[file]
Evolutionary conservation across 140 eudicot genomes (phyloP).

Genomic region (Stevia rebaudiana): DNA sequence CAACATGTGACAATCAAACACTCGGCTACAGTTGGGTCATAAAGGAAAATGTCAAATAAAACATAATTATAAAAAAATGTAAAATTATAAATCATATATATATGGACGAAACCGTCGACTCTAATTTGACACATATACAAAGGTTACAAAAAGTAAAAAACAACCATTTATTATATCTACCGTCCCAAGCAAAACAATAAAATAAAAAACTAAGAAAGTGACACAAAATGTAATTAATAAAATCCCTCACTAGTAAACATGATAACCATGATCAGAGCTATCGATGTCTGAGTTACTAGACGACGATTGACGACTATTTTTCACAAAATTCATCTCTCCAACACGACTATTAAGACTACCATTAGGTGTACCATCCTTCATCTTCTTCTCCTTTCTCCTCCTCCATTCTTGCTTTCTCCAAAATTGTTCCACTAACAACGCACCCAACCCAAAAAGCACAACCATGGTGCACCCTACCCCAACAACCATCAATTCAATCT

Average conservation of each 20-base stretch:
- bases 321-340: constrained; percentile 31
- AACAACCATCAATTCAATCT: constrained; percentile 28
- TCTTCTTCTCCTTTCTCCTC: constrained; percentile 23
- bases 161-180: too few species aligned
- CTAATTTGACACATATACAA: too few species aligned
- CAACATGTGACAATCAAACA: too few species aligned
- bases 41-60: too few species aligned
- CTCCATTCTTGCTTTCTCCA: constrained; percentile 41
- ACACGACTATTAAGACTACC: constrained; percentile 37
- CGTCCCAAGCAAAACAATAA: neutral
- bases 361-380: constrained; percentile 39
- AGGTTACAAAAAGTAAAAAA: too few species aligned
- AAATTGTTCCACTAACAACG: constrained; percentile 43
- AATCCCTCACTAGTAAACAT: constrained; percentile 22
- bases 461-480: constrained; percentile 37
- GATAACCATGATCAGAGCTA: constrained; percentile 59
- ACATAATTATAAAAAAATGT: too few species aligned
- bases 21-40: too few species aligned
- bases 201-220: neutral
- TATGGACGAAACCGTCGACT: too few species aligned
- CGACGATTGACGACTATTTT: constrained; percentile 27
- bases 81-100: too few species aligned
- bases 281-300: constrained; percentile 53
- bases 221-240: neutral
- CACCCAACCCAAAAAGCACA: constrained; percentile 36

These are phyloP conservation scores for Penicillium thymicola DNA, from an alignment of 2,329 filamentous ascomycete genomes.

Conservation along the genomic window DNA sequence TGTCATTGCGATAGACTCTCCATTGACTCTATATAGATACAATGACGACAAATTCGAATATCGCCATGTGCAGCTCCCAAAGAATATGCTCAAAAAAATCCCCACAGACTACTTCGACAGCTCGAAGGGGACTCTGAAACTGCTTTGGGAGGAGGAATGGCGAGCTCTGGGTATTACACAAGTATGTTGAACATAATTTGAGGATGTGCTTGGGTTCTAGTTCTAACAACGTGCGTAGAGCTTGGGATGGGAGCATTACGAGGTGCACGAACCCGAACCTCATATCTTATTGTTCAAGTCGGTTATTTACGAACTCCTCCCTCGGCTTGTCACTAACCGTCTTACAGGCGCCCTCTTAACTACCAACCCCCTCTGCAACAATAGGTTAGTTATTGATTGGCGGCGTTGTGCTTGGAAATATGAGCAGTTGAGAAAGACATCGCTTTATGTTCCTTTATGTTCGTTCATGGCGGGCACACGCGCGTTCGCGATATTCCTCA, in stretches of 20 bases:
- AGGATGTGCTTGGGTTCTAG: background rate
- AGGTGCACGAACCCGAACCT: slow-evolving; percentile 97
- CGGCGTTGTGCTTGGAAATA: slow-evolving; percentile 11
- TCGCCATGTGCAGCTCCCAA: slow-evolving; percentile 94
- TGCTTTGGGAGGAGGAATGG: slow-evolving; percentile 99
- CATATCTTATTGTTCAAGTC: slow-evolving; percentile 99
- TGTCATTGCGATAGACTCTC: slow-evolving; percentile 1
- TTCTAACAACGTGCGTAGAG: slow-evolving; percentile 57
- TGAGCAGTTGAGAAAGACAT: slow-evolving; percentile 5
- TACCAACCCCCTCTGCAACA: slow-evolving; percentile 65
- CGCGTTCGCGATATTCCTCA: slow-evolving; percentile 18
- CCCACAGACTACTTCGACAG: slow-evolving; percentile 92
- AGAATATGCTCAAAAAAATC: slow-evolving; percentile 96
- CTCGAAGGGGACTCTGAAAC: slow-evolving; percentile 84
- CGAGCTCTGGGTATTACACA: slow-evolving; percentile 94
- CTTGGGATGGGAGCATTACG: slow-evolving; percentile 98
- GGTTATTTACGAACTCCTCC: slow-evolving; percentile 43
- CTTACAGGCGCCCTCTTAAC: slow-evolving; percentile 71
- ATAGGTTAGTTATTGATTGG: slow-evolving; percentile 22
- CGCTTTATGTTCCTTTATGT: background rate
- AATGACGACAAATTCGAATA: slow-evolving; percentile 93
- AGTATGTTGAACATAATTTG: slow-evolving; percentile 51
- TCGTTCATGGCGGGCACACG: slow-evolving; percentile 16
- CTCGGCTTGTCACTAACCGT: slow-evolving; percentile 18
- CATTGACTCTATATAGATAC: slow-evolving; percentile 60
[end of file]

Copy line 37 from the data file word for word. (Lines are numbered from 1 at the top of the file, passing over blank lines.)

- TGTCATTGCGATAGACTCTC: slow-evolving; percentile 1